Wednesday, February 10, 2010
Posted by Darrin Redus
Why don’t more minority entrepreneurs, particularly African American and Hispanic entrepreneurs, attend the array of technology based workshops, seminars, and events throughout the region, or join more of the organizations focused on emerging industries and technologies? While this is somewhat of a rhetorical question given that I’m not completely unaware of why this phenomenon exists, I pose the question nonetheless as I believe the variety of responses to this question can inform some larger strategies around inclusion for our region, state and nation. JumpStart recently put on a groundbreaking event in collaboration with a host of regional and national diverse partners entitled – Transforming the Landscape of Business In America: A Minority Business Early-Stage Capital Summit, which attracted over 250 diverse entrepreneurs, investors and stakeholders to a world class event focused on preparing more minority entrepreneurs for high growth ventures that are likely to attract angel investment and venture capital. We had a terrific mix of ethnicities, genders, and backgrounds present for the event, which got me thinking about why this rich diversity doesn’t take place on a more regular basis. A few thoughts came to mind:
Minority leaders must create a sense of urgency around the need to get involved in the industries and opportunities of the future.
Event planners and tech-based organizations must jointly promote their events and activities with media partners that cater to unique audiences.
Guest speakers, panelists, or participating members must consist of and represent the diversity that exists within the community.
The messaging as to “who should attend” must speak directly to the variety of “pain points” that different audiences are experiencing or are likely to experience if they fail to act.
Minority entrepreneurs and stakeholders must be far more proactive in seeking out and attending events or joining organizations that are not necessarily “minority focused” but address universal issues and challenges that impact all constituents.
While the above list is by no means all inclusive, and each point could easily consume volumes of information on its own, I’d like to pay particular attention to the final point which basically places the responsibility on each individual to simply get involved.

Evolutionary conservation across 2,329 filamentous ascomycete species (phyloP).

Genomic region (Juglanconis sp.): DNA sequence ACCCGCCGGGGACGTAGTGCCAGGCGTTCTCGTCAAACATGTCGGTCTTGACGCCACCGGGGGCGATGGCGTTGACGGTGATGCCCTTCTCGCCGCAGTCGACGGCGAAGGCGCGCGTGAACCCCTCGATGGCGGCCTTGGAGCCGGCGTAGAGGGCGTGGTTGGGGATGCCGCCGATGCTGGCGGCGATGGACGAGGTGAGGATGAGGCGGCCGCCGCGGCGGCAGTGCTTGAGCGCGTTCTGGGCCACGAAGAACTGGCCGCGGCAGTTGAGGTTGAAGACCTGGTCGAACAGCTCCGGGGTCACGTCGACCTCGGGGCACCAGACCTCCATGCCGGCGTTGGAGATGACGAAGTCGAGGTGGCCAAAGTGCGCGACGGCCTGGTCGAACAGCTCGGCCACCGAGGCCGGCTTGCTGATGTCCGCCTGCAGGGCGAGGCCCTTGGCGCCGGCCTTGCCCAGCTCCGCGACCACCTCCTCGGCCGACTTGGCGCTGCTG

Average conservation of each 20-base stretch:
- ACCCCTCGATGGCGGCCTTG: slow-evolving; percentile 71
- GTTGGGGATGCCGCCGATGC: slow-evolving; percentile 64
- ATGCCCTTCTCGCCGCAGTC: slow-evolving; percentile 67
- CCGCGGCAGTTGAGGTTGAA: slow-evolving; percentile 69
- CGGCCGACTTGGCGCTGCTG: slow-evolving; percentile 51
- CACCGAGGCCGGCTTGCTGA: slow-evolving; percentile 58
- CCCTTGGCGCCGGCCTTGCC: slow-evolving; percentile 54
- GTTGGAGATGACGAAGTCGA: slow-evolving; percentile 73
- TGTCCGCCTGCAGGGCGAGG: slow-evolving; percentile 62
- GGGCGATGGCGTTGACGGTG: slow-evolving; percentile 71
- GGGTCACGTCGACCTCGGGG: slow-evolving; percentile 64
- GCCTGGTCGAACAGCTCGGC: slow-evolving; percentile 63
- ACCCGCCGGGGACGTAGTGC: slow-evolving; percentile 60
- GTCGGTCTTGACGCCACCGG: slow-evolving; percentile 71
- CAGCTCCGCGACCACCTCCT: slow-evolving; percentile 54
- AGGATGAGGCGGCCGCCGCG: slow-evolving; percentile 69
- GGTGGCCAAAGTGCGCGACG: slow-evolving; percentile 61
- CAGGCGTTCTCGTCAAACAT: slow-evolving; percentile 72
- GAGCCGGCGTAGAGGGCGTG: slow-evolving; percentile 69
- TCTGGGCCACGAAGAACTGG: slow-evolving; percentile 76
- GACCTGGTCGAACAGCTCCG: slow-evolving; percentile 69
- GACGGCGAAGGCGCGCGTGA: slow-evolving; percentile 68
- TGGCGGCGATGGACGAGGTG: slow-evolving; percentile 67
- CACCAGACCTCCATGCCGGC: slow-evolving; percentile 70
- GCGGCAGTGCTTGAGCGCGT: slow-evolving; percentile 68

Ultimately you are responsible for you –- period. To the extent that you recognize that learning is continuous, and we all must continue to broaden our skills, competencies and relationships, I urge those of you who have not historically been proactive in joining associations or attending events focused on emerging industries, technologies, and strategies to do so at your earliest opportunity. To assist you in this effort, please refer to JumpStart’s event postings frequently for upcoming events taking place throughout the 21 counties of Northeast Ohio, and beyond.
I also urge event planners and “mainstream” associations and organizations to rethink your promotional campaigns to ensure your partners, messaging, and strategies are as diverse as the communities that you serve.
Collectively we can truly make a difference in better engaging more of our diverse community.
Darrin is Chief Economic Inclusion Officer of JumpStart and President of JumpStart Inclusion Advisors. He founded and ran his own strategic planning and management assistance firm and spent 16 years in the commercial banking and finance industry. Darrin has an MBA from Baldwin Wallace College and an undergraduate degree from Mount Union College. He has led a series of workshops and seminars on matters of economic development and diversity.